1. I know that DEN’s labor market is super hard to hire in especially for Federal safety sensitive positions since drug testing is requirwd.

          Denver RTD the local bus and train system keeps cutting service because they can’t get enough operators.

          At major airports are gate agents crosstrained to also do ramp work? I know when we were involuntarily denied boarding at my small airport (SBN) the American Airlines contractor supervisor on duty who was trying to get us rebooked and figure out how to write us checks when i stook our ground that we didnt want a vouncher that was barely more money, had to excuse herself because she needed to go out to tarmac to push the plane back and was the only one on duty that day who was qualified to drive the tug.

          1. These days it seems like companies have to pay a premium when they need laborers who can pass a drug test and background check.

            1. The drug test issue is mainly the federal vs. state position on cannabis. As more states legalize recreational pot use at the state level this is going to put more pressure on industries where workers have to pass a Federal-standard drug test.

          2. Contractors, especially at smaller airport like SBN, are crosstrained to do both ramp and gate functions. In Southwest’s case, if the station is staffed by mainline employees, they cannot be crosstrained, as the work fall under two separate labor contracts. A gate agent couldn’t even wingwalk an airplane without it resulting in a grievance.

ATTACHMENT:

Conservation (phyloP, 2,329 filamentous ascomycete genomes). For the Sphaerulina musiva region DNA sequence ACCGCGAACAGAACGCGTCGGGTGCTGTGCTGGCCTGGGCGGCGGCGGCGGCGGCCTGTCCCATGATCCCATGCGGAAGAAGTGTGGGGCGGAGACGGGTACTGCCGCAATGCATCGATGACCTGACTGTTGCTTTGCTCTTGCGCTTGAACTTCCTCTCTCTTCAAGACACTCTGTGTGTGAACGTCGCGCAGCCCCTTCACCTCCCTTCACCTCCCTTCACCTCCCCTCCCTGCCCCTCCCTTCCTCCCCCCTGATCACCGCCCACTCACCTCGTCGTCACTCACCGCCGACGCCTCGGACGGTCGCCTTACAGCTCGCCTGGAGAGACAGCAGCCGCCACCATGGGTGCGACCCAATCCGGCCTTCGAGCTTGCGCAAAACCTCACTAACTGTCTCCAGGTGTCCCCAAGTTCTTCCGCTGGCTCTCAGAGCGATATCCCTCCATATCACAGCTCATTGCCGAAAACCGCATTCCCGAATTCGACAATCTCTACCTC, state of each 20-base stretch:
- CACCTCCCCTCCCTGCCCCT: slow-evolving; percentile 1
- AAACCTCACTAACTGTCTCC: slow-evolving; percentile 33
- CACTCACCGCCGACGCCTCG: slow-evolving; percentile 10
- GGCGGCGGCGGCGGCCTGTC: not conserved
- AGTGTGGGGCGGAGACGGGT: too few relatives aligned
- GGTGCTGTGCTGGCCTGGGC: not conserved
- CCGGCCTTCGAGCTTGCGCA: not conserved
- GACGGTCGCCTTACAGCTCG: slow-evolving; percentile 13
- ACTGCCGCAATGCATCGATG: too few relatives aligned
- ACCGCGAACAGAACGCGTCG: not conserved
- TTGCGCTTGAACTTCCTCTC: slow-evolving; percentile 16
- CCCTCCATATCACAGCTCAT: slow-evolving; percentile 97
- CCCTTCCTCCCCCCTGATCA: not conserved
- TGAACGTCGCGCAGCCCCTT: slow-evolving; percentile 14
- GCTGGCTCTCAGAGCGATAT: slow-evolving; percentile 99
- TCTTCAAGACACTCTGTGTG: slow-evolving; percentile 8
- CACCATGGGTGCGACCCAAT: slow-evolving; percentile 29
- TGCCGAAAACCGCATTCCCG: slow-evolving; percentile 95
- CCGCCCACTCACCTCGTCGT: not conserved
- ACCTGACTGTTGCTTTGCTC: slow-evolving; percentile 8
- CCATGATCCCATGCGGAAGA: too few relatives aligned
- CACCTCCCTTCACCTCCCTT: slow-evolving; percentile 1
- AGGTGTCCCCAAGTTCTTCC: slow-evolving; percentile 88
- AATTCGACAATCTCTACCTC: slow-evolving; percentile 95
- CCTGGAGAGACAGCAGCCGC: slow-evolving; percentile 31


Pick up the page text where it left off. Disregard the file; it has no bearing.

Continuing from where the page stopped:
3. Eric – I think the problem is that requires the airline to know just how bad things are. It sounds to me like the crew situation was so bad that they really didn’t realize how deep in it they were. Maybe the team at DEN had a clue, but they probably didn’t feel empowered to just go out on their own. It all seems obvious from the outside, but I think it’s a lot harder to see when you’re in the thick of it.

      1. Makes sense. The number of people there at 2:30, at least at C Gates and near WN baggage claim, made me wonder if the fire marshal limits were being pushed, especially seeing the number of cars headed to the airport at such a strange hour.